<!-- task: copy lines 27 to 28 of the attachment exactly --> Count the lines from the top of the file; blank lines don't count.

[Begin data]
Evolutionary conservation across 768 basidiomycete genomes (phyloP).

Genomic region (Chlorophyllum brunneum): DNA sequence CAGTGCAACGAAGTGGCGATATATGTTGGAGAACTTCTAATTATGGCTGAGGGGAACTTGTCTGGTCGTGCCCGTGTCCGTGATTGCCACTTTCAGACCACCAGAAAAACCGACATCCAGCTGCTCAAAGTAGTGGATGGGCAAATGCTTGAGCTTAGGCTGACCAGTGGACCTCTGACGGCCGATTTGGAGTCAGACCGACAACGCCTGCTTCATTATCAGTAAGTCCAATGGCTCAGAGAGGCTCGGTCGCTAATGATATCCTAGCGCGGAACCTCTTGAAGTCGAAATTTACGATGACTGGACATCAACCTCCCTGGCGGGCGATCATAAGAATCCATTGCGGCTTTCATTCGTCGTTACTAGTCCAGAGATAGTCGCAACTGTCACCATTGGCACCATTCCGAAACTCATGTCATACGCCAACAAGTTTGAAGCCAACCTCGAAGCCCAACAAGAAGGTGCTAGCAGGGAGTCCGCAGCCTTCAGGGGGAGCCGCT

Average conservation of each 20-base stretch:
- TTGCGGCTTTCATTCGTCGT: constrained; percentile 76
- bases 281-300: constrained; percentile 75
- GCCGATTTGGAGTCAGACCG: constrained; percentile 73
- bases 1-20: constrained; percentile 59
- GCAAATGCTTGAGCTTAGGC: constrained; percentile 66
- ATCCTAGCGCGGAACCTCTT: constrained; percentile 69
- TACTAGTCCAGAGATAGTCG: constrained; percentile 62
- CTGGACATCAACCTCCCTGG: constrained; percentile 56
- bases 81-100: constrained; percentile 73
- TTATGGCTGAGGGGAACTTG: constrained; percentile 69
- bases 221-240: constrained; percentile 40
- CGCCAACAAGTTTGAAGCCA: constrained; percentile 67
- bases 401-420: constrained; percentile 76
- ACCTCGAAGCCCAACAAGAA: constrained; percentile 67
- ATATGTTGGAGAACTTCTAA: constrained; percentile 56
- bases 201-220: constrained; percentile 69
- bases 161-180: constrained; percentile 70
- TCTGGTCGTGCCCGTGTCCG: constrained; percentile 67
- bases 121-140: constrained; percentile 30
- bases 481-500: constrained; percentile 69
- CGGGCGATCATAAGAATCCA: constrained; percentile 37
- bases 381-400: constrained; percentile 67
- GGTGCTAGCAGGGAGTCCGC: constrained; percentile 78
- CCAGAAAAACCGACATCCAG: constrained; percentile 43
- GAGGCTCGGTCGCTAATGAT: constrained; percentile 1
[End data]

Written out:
- CCAGAAAAACCGACATCCAG: constrained; percentile 43
- GAGGCTCGGTCGCTAATGAT: constrained; percentile 1